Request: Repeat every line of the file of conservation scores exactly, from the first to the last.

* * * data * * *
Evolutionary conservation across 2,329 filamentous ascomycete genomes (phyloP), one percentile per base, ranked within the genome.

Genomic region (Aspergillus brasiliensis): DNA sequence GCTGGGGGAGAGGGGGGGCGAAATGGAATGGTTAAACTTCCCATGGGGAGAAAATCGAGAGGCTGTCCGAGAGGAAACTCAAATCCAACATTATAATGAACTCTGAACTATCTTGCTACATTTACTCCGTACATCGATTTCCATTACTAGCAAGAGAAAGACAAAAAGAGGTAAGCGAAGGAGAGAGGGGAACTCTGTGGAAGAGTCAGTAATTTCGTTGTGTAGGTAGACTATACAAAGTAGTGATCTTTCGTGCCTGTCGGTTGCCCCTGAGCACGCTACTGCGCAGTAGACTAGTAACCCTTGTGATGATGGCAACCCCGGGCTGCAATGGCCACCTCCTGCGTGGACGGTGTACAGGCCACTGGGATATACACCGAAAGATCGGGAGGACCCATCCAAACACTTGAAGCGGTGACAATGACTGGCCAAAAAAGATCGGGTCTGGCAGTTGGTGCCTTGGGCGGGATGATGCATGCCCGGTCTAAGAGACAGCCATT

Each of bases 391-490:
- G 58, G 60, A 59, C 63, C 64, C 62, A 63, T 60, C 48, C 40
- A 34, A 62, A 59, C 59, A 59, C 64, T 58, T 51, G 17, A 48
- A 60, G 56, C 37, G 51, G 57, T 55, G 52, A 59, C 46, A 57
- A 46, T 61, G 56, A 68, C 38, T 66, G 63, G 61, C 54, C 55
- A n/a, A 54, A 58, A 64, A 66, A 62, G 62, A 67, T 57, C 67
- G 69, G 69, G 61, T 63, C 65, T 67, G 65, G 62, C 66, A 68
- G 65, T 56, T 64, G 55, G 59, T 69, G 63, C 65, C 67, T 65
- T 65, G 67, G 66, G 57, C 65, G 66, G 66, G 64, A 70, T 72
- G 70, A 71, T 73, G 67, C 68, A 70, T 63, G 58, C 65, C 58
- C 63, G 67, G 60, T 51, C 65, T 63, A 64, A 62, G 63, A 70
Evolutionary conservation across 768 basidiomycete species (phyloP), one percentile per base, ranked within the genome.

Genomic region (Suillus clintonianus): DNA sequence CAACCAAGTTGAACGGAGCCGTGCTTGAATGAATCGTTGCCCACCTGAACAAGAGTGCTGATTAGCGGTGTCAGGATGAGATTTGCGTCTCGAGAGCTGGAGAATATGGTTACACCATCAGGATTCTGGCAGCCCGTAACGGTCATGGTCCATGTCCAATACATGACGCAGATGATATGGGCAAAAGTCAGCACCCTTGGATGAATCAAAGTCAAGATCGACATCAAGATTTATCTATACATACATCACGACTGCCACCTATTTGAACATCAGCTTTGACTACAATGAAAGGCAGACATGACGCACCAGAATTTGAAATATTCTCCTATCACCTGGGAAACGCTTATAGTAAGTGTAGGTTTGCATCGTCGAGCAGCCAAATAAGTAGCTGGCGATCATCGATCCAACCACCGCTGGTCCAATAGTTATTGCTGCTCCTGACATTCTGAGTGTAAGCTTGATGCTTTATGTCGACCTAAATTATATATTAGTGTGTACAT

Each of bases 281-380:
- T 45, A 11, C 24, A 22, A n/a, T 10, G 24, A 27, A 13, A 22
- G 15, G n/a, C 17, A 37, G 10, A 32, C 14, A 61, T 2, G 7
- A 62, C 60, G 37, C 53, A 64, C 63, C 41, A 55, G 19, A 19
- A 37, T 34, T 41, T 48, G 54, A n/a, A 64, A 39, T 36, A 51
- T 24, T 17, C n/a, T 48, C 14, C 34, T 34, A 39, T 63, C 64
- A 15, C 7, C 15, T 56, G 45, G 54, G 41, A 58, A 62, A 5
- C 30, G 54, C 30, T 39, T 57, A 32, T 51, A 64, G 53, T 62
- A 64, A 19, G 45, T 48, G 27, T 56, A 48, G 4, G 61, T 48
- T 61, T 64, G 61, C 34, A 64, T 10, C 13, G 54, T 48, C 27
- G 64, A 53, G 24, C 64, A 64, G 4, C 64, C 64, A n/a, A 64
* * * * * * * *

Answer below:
Evolutionary conservation across 2,329 filamentous ascomycete genomes (phyloP), one percentile per base, ranked within the genome.

Genomic region (Aspergillus brasiliensis): DNA sequence GCTGGGGGAGAGGGGGGGCGAAATGGAATGGTTAAACTTCCCATGGGGAGAAAATCGAGAGGCTGTCCGAGAGGAAACTCAAATCCAACATTATAATGAACTCTGAACTATCTTGCTACATTTACTCCGTACATCGATTTCCATTACTAGCAAGAGAAAGACAAAAAGAGGTAAGCGAAGGAGAGAGGGGAACTCTGTGGAAGAGTCAGTAATTTCGTTGTGTAGGTAGACTATACAAAGTAGTGATCTTTCGTGCCTGTCGGTTGCCCCTGAGCACGCTACTGCGCAGTAGACTAGTAACCCTTGTGATGATGGCAACCCCGGGCTGCAATGGCCACCTCCTGCGTGGACGGTGTACAGGCCACTGGGATATACACCGAAAGATCGGGAGGACCCATCCAAACACTTGAAGCGGTGACAATGACTGGCCAAAAAAGATCGGGTCTGGCAGTTGGTGCCTTGGGCGGGATGATGCATGCCCGGTCTAAGAGACAGCCATT

Each of bases 391-490:
- G 58, G 60, A 59, C 63, C 64, C 62, A 63, T 60, C 48, C 40
- A 34, A 62, A 59, C 59, A 59, C 64, T 58, T 51, G 17, A 48
- A 60, G 56, C 37, G 51, G 57, T 55, G 52, A 59, C 46, A 57
- A 46, T 61, G 56, A 68, C 38, T 66, G 63, G 61, C 54, C 55
- A n/a, A 54, A 58, A 64, A 66, A 62, G 62, A 67, T 57, C 67
- G 69, G 69, G 61, T 63, C 65, T 67, G 65, G 62, C 66, A 68
- G 65, T 56, T 64, G 55, G 59, T 69, G 63, C 65, C 67, T 65
- T 65, G 67, G 66, G 57, C 65, G 66, G 66, G 64, A 70, T 72
- G 70, A 71, T 73, G 67, C 68, A 70, T 63, G 58, C 65, C 58
- C 63, G 67, G 60, T 51, C 65, T 63, A 64, A 62, G 63, A 70
Evolutionary conservation across 768 basidiomycete species (phyloP), one percentile per base, ranked within the genome.

Genomic region (Suillus clintonianus): DNA sequence CAACCAAGTTGAACGGAGCCGTGCTTGAATGAATCGTTGCCCACCTGAACAAGAGTGCTGATTAGCGGTGTCAGGATGAGATTTGCGTCTCGAGAGCTGGAGAATATGGTTACACCATCAGGATTCTGGCAGCCCGTAACGGTCATGGTCCATGTCCAATACATGACGCAGATGATATGGGCAAAAGTCAGCACCCTTGGATGAATCAAAGTCAAGATCGACATCAAGATTTATCTATACATACATCACGACTGCCACCTATTTGAACATCAGCTTTGACTACAATGAAAGGCAGACATGACGCACCAGAATTTGAAATATTCTCCTATCACCTGGGAAACGCTTATAGTAAGTGTAGGTTTGCATCGTCGAGCAGCCAAATAAGTAGCTGGCGATCATCGATCCAACCACCGCTGGTCCAATAGTTATTGCTGCTCCTGACATTCTGAGTGTAAGCTTGATGCTTTATGTCGACCTAAATTATATATTAGTGTGTACAT

Each of bases 281-380:
- T 45, A 11, C 24, A 22, A n/a, T 10, G 24, A 27, A 13, A 22
- G 15, G n/a, C 17, A 37, G 10, A 32, C 14, A 61, T 2, G 7
- A 62, C 60, G 37, C 53, A 64, C 63, C 41, A 55, G 19, A 19
- A 37, T 34, T 41, T 48, G 54, A n/a, A 64, A 39, T 36, A 51
- T 24, T 17, C n/a, T 48, C 14, C 34, T 34, A 39, T 63, C 64
- A 15, C 7, C 15, T 56, G 45, G 54, G 41, A 58, A 62, A 5
- C 30, G 54, C 30, T 39, T 57, A 32, T 51, A 64, G 53, T 62
- A 64, A 19, G 45, T 48, G 27, T 56, A 48, G 4, G 61, T 48
- T 61, T 64, G 61, C 34, A 64, T 10, C 13, G 54, T 48, C 27
- G 64, A 53, G 24, C 64, A 64, G 4, C 64, C 64, A n/a, A 64